Wednesday, November 19, 2008

The American 2008 Elections: What Can Africans Do? And Why?

Ibrahim Al-bakri Nyei
002315694498 /


The United States plays a dominant role in the political and economic governing systems of the world. Since the collapsed of the Soviet Union or the virtual end of the Cold War, the United States controls a unipolar world with all power, including those of continental and regional economic and political groupings, directed by the dictates of the U.S. This control of the world systems by the U.S. has created a de facto world empire with its president being the de facto world emperor. The critical question or issue this fourth edition of this series seeks to address is the role of Africans, mainly Liberians, in the ensuing elections of November 2008. Plainly this paper intends to critically know ‘what should be the role of Africans (Liberians) in determining the leadership of this de facto world empire’. It began by briefly citing cases of the United States and the activities its presidents in directing the world to their whims.

The U.S. As A World Empire

The fall of the Soviet Union and the end of the Cold marked by the apparent success of the U.S. Doctrine of Containment saw the emergence of the United States of America as the superpower of the world since 1991. This supremacy by the U.S. is not just based on military dominance. It extends to the economy, currency, lifestyle and the product of mass culture. In the exertion of its role as a supreme power in world’s affairs, the U.S. contributes about 22 percent of the budget of the world governing body, the United Nations. As such it claims a position of unlimited power to act, and to defy any resolution that restricts it in pursuing its foreign policy objectives and goals. This status of unchallenged dominance and economic supremacy has given the U.S. a considerable edge in deciding the policies of the U.N. and the future or destinies of its members - sovereign states of the world.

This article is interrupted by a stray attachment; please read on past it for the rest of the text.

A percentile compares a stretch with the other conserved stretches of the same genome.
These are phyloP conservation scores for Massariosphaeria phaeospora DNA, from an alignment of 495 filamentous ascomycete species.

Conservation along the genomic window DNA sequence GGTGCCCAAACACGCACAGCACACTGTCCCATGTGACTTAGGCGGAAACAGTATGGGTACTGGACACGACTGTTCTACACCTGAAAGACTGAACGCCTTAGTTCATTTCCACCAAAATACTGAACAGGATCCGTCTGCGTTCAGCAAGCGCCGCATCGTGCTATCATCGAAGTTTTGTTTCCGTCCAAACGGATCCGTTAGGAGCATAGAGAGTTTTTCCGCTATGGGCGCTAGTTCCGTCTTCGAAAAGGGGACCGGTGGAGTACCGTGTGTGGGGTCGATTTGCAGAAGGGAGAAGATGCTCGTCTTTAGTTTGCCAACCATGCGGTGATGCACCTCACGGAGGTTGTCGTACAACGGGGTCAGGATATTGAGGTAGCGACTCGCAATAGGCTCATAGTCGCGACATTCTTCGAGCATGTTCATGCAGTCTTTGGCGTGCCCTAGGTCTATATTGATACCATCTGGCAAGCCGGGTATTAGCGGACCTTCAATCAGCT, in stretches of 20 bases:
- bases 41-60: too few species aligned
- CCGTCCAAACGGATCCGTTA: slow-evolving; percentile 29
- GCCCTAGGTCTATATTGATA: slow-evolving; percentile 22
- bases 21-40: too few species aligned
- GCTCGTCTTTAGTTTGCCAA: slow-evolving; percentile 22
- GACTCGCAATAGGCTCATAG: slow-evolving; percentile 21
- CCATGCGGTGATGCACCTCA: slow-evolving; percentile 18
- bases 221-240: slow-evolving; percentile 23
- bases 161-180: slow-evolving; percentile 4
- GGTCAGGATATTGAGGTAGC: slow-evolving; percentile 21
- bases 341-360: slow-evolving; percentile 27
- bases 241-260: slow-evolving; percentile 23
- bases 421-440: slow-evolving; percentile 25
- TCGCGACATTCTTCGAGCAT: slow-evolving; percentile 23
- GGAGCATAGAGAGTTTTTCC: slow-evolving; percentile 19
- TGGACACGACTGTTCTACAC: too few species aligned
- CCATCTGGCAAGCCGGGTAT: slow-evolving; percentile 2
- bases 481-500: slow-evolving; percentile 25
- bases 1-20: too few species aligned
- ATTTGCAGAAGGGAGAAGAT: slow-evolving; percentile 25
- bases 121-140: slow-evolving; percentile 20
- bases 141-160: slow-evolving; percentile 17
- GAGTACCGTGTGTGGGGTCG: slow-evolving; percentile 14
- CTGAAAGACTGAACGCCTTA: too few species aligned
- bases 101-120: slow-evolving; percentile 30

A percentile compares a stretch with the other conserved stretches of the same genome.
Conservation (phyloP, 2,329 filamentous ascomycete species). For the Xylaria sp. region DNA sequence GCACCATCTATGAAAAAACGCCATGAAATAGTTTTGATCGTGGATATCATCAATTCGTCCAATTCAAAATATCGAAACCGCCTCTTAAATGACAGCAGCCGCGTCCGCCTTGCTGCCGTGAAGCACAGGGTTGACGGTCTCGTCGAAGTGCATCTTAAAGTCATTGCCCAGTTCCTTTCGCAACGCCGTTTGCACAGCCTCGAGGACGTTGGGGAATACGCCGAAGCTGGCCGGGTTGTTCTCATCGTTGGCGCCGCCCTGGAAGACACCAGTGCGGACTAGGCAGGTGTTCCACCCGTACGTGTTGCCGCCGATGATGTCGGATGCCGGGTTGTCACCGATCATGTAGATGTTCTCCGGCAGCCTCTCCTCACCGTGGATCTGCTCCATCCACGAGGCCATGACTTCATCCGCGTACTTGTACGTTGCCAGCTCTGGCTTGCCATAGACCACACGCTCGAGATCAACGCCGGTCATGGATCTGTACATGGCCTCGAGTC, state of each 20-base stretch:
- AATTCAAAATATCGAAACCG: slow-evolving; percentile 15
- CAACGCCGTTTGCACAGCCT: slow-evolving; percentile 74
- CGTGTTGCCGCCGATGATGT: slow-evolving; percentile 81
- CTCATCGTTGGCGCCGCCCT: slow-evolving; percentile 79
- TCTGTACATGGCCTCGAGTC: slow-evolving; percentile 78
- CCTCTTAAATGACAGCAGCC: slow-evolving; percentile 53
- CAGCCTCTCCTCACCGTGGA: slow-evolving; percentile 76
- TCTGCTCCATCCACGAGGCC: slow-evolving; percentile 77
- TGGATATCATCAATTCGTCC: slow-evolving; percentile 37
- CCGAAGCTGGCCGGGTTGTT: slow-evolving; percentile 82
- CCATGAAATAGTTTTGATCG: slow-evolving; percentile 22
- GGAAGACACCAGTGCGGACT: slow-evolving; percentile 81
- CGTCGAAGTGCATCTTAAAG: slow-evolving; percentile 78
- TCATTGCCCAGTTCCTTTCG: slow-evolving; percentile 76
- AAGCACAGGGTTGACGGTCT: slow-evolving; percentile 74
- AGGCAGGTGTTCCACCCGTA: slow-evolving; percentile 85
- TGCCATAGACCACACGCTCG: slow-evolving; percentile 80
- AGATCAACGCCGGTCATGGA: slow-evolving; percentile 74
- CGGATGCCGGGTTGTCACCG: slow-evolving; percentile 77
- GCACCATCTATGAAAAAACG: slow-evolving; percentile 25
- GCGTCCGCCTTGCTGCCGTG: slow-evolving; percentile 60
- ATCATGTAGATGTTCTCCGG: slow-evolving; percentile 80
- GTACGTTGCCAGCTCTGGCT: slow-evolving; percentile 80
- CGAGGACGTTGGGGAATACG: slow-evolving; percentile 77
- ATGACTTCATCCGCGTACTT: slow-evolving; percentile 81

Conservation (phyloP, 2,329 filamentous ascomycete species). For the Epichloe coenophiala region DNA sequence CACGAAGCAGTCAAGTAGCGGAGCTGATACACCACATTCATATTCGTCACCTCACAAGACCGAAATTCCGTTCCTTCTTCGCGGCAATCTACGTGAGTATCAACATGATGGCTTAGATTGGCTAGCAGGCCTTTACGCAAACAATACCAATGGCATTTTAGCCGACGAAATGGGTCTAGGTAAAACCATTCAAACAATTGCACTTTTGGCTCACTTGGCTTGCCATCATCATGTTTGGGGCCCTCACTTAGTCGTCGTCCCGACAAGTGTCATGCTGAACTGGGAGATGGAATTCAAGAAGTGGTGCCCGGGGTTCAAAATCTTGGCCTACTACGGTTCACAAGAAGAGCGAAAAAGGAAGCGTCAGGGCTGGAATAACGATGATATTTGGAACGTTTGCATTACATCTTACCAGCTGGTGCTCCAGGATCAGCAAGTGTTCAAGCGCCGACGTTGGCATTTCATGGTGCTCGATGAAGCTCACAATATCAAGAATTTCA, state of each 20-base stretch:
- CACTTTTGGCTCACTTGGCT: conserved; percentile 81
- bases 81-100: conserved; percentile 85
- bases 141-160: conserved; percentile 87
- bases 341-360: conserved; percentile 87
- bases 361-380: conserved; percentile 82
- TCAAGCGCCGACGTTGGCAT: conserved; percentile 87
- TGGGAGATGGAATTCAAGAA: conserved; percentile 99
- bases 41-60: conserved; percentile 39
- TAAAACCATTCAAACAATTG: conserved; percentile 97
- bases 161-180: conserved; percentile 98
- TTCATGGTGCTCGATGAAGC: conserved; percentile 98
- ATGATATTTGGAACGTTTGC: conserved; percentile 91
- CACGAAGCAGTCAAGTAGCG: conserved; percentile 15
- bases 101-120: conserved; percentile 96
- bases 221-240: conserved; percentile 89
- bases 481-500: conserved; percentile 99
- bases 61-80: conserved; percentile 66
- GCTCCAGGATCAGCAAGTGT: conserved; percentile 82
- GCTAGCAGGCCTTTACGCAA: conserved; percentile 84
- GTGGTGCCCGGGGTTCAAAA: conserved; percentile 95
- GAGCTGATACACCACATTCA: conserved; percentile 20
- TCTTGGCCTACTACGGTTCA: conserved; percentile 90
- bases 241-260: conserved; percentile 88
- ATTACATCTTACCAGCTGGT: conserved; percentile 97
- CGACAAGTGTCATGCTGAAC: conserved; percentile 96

The United States, in its quest to sustain its role and remain influential in all aspects of world politics and economy have established trade and military missions around the world, and at the same time striving to dismantle potential threats against its existence as a superpower. At present, it leads the world in an ‘anti-terrorist’ war and donates huge sums of money in building ‘democracies’ in other nations. The U.S in 2003 led a coalition of forces and dethroned the government of Saddam Hussein in Iraq. In 1994 the U.S. forced the military ruler of Haiti to relinquish power to the democratically elected president they had overthrown. A U.S. peacekeeping force later followed to oversee the return of democracy in Haiti. Towards its emergence as the sole superpower in 1989, U.S. troops invaded Panama and overthrew the government of Gen. Manuel Noriega, whom it had accused of aiding international cocaine trade.

In the continual effort of exerting itself as a world power, it plays major roles in developing world torn nations and disadvantaged countries. The United States Agency for International Development and other U.S funded institutions currently work on major development and peace building programs around the world. Liberia and many African countries are typical beneficiaries.

This control and direction of the world by this one nation (the United States) makes it an imperative for every other nation, sovereign or independent, to be very circumspect and concerned about political development in that one nation.

The U.S. President, A world Emperor

The president of the United States is the custodian of its sovereignty and director of its foreign policy. With such a domineering role in global politics and economy, the President assumes the role of a ‘world leader’, or a ‘world emperor’.

The major foreign policy doctrines executed by the U.S were the makings of the presidency. And these policies have forced other countries, mainly third world countries like Liberia and its African neighbors to take directions that suit the activities of the foreign policies of the U.S. It had also caused contraction, congestion or expansion of our policies, and sometimes leads to utter failures due to the incompatibility of the policies, the environment and the practical reality. But in all, successes have been reported in some instances.

However, the U.S. presidency had been concerned with pursuing foreign policy objectives that will to the best of all, secure U.S. domestic and international interests in trade, military and political diplomacy. Immediately after independence, President George Washington declared a policy of isolationism, a policy built on the principle of avoiding formal military and political alliance with other countries. But this policy was abandoned in 1941 when the Japanese bombed Pearl Harbor. The U.S. then embraced the war against the Axis Power and adopted a policy of Globalism, the idea that the United States should be prepared to use military and economic force around the globe to defend its political and economic interests.